This is the first rural and cultural study of the great English countryman William Cobbett (1763-1835). It binds Cobbett's radical career to his rural heritage and to the experiences and politics of agricultural workers during the early nineteenth century. As a radical, Cobbett's first quest was to represent the hardships of the labouring poor, and he adopted the labourers' cultural experiences and class consciousness as the basis of his political platform. He revolutionized press history by joining the 'pedlar's pack', from where he dispensed his two-penny broadsheets along with other varieties of popular literature. The rural labourers understood Cobbett because he articulated their beliefs and values as expressed in their own folksongs and broadside ballads. They embraced Cobbett as a radical leader and as an educator, heeding his moral instruction, his treatises on cottage economy, and his prescriptions on the recovery of Old England. Cobbett lived and moved among the labourers, and knew their political or economic grievances; thus long before the 'Captain Swing' rising he forecast the date and patterns of the revolt.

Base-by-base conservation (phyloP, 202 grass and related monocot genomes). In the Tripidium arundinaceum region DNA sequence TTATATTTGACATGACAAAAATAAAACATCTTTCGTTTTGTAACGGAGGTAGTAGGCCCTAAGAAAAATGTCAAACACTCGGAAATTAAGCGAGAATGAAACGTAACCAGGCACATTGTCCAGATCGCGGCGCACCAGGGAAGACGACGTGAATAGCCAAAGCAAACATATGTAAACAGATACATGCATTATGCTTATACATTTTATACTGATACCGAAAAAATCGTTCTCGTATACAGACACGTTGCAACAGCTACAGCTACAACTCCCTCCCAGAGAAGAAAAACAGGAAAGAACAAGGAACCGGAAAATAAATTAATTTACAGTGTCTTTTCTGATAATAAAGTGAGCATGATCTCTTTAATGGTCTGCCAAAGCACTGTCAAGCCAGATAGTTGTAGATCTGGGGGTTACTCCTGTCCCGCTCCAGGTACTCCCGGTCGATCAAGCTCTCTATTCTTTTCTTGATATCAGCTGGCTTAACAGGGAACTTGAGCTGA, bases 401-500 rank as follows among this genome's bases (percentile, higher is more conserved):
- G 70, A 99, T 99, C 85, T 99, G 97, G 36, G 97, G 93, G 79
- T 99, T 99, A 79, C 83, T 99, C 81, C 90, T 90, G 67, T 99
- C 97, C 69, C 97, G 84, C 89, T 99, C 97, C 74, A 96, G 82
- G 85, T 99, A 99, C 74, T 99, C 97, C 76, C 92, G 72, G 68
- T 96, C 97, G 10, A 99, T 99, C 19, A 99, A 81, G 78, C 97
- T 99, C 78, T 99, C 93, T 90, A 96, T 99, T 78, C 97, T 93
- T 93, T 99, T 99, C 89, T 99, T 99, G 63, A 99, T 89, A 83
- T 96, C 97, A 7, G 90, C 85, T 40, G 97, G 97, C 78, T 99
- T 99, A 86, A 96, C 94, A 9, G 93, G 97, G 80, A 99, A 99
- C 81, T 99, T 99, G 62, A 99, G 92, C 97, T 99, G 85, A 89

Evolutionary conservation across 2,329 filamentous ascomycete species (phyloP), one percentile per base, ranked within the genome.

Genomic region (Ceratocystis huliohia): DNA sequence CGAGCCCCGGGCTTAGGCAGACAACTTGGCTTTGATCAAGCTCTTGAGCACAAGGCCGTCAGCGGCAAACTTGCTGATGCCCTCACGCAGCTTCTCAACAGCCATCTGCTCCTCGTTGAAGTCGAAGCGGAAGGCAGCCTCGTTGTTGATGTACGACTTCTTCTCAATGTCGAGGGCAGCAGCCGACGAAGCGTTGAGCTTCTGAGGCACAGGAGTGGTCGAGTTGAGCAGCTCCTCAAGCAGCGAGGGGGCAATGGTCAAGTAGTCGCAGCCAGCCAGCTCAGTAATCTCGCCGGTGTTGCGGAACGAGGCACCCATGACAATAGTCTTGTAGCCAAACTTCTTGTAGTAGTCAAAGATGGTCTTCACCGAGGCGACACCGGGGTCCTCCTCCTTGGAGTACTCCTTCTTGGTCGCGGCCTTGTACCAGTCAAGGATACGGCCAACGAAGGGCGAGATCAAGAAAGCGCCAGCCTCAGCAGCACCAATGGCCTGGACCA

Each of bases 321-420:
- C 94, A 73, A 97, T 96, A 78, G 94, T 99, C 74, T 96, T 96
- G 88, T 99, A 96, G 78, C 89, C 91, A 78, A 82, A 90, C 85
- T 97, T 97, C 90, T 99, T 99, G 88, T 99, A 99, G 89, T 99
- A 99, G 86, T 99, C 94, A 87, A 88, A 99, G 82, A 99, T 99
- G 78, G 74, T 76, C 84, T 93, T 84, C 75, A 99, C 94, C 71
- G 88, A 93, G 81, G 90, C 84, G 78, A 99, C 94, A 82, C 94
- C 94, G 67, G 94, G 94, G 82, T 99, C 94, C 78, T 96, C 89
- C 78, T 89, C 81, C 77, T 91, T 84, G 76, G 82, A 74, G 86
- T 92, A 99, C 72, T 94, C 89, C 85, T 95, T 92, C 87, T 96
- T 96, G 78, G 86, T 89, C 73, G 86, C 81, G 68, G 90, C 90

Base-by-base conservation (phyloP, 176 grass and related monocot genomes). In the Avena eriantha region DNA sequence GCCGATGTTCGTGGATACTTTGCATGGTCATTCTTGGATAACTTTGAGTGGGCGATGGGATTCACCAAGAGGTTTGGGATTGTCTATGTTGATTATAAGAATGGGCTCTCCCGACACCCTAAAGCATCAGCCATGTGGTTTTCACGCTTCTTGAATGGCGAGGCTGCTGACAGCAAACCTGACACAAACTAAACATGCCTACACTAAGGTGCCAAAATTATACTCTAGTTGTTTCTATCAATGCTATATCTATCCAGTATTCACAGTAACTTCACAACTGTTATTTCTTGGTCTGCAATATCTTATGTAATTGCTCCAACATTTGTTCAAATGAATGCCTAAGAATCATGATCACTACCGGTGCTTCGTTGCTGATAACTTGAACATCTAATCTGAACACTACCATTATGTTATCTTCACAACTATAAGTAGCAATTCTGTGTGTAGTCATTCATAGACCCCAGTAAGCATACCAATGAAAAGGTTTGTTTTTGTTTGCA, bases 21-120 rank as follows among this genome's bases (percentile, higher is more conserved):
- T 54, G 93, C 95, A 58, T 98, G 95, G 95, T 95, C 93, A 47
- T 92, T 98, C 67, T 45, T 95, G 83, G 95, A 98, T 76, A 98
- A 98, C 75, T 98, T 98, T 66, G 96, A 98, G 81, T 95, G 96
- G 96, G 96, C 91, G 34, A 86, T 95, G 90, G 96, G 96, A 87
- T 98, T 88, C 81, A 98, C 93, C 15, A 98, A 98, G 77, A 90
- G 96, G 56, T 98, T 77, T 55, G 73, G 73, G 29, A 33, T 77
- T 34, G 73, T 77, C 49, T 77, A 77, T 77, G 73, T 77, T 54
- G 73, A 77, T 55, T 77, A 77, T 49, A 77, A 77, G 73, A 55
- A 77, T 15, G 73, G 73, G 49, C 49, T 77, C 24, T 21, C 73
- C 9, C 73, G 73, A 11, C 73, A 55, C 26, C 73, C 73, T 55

His predictions came to pass and he became the single most important leader of the insurrection. His position of authority in the villages carried him forward in the cause of the Great Reform Bill and the Old Poor Law, so that by the end of his eventful career he was the sole public exponent of the cottage charter. This is a major and original work on Cobbett, and represents a breakthrough in the study of rural popular culture and in Cobbett scholarship. It will appeal strongly to a wide range of social and political historians, and have much value for all those interested in the language of class, the evolution of the English language, and the history of journalism.
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(228mm x 152mm x 18mm)
Cambridge University Press
Publisher: Cambridge University Press
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